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City approves budget with deeper cuts
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Members of the Ceres City Council approved the 2009-10 budget Monday evening, happy that police and fire personnel layoffs were avoided but heavy-hearted about other deep cuts.

One casualty of the budget action was the elimination of Doug Lemcke's position of director of Parks, Recreation and Facilities. The layoff came ironically on the council's first meeting in the new Ceres Community Center - a project which Lemcke worked diligently on from its inception.

"This was horrible," said Mayor Anthony Cannella after the meeting.

The General Fund of the city budget projects revenues of $15.1 million - a decrease of $1.9 million from the prior year's budget. Revenues are down considerably in property and sales taxes, building permit revenues and investment earnings.

Expenditures paid out of the general fund are projected to be $17.4 million.

At the June 8 Study Session, the council learned that it had more slashing to do in order to balance the budget and avoid a $2.28 million deficit. The council immediately eliminated jobs that were filled by Human Resources Manager Keith Howes, Administrative Services Director Sarah Ragsdale and Executive Secretary Kathy Holloway, who also served as deputy city clerk.

The city was unable, after a month of negotiations with employee unions, to win concessions that included pay cuts. Cannella said the council ran out of time since it was determined to have a budget adopted by June 29. However, Cannella said the negotiations will continue for possible cuts this year if the state raids city coffers.

On Monday Mayor Anthony Cannella recommended these actions to inflict further cuts:

• Eliminate Lemcke's position to save $113,000 in the general fund annually;

• Freeze two vacant police positions to save $220,000;

• Freeze salary steps to save $201,000;

• Cut $212,000 from police and fire overtime;

• Cut $115,000 from Information Technology cuts;

• Eliminating a facilities maintenance supervisor and two maintenance worker aides;

The remaining deficit of $1.072 million will be made up by dipping into reserves. But the council made it clear that it wants to maintain a minimum of a reserve level equal to 25 percent of expenditures.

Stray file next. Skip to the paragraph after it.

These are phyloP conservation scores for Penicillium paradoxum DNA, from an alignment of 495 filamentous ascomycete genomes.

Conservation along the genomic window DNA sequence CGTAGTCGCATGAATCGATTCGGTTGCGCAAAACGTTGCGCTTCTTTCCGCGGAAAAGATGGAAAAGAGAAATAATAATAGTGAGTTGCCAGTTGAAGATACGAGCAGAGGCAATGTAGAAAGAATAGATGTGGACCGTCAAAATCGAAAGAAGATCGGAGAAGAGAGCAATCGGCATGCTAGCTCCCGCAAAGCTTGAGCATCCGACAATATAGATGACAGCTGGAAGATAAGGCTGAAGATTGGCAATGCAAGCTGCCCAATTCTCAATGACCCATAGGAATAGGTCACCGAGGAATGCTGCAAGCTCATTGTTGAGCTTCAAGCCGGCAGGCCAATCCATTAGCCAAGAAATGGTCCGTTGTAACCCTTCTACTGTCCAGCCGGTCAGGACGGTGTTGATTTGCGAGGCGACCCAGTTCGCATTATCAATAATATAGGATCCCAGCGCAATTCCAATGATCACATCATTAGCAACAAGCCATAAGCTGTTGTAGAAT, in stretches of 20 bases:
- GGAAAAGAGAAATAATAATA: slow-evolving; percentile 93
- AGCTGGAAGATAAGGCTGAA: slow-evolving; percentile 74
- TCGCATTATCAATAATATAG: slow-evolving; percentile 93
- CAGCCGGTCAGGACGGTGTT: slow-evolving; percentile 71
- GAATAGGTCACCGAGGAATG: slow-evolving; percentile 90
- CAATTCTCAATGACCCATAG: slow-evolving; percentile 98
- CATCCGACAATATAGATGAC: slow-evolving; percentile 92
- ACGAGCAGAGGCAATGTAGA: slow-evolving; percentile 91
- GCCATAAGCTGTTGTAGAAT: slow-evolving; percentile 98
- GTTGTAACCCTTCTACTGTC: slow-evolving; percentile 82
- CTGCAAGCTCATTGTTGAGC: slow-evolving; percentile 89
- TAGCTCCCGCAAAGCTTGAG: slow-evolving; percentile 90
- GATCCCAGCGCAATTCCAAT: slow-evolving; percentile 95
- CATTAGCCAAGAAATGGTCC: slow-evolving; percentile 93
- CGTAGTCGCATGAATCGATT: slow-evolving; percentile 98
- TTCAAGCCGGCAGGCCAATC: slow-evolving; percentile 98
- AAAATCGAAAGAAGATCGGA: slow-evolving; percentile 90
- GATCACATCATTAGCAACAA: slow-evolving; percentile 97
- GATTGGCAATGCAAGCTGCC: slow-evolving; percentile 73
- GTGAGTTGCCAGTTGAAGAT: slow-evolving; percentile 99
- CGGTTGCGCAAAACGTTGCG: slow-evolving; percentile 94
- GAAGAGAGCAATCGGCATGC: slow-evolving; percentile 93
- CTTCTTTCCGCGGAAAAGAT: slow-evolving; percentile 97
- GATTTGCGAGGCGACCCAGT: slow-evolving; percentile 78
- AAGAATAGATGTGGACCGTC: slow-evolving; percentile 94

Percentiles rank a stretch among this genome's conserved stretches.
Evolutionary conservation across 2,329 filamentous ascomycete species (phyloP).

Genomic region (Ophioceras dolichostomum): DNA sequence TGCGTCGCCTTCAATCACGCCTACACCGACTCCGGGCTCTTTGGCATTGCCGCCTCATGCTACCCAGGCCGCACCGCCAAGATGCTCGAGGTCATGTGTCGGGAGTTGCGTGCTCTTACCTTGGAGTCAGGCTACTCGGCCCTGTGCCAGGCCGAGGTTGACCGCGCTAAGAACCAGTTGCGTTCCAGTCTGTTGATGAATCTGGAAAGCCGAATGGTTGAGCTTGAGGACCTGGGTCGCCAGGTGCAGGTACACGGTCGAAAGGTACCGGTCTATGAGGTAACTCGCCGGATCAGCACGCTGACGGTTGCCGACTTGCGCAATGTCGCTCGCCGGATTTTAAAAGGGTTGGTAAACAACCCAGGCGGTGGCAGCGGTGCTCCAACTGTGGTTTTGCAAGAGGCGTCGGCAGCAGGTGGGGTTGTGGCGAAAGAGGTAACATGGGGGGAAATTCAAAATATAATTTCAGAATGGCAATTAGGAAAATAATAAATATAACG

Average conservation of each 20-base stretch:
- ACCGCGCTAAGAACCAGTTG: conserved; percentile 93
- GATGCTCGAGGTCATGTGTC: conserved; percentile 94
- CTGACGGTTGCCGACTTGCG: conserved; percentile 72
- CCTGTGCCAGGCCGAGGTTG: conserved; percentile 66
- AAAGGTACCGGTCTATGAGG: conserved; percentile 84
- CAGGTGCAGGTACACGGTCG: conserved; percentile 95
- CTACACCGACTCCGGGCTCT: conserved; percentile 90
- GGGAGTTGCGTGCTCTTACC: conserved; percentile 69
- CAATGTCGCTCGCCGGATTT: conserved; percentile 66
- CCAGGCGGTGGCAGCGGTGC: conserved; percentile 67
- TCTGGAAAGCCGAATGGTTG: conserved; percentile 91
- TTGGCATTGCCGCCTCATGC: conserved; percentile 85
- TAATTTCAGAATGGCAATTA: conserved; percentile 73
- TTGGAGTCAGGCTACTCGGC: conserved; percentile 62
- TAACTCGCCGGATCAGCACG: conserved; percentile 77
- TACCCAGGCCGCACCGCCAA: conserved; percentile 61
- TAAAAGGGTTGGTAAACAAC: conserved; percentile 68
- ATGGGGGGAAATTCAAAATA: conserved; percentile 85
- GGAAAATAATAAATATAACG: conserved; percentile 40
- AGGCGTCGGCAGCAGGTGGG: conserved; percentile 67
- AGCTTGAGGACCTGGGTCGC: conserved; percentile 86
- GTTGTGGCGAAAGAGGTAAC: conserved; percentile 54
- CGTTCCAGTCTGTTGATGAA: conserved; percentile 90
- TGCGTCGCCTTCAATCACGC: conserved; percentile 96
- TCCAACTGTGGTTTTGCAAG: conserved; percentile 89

City Manager Brad Kilger said he's taking a voluntary five percent pay cut as of today.

Cannella told a packed house of city employees that the council's priority has always been keeping sworn police and fire and that most of the 15 layoffs were that of managers.

City officials say the budget picture could grow darker in the coming months. A number of proposals in Sacramento could result in the state taking more revenue from the city. Proposals include borrowing $525,000 in property tax, a $1.2 million take in Highway User Tax revenues and a three-year take of redevelopment funds totaling $1.4 million.

Ceres' budget problems are also being impacted by the county's expectation that the city contribute toward the cost of the new Animal Shelter. The city's contribution to the shelter could cost $320,000.

The city may be on the hook to contribute $1.2 million for the Stanislaus County Employee's Retirement Association (StanCERA), which took a hit from investment losses.

Most cities are a member of the PERS retirement system but Ceres belongs to StanCERA. City officials are hoping that StanCERA's losses can be feathered out over a number of years so that Ceres doesn't have to come up with the entire amount in one year, said Kilger.

Councilman Bret Durossette said he's grateful that the city was able to spare police and fire.

"I'm crossing my fingers and hoping next year will be in a different light," he said.

Councilman Guillermo Ochoa said he sympathizes with those who have been issued layoff notices as he lost his private sector job in September. He lamented the city having to make "very, very tough decisions."

The city is projecting a continuation of budget problems and expects a $4.5 million deficit over the next five years.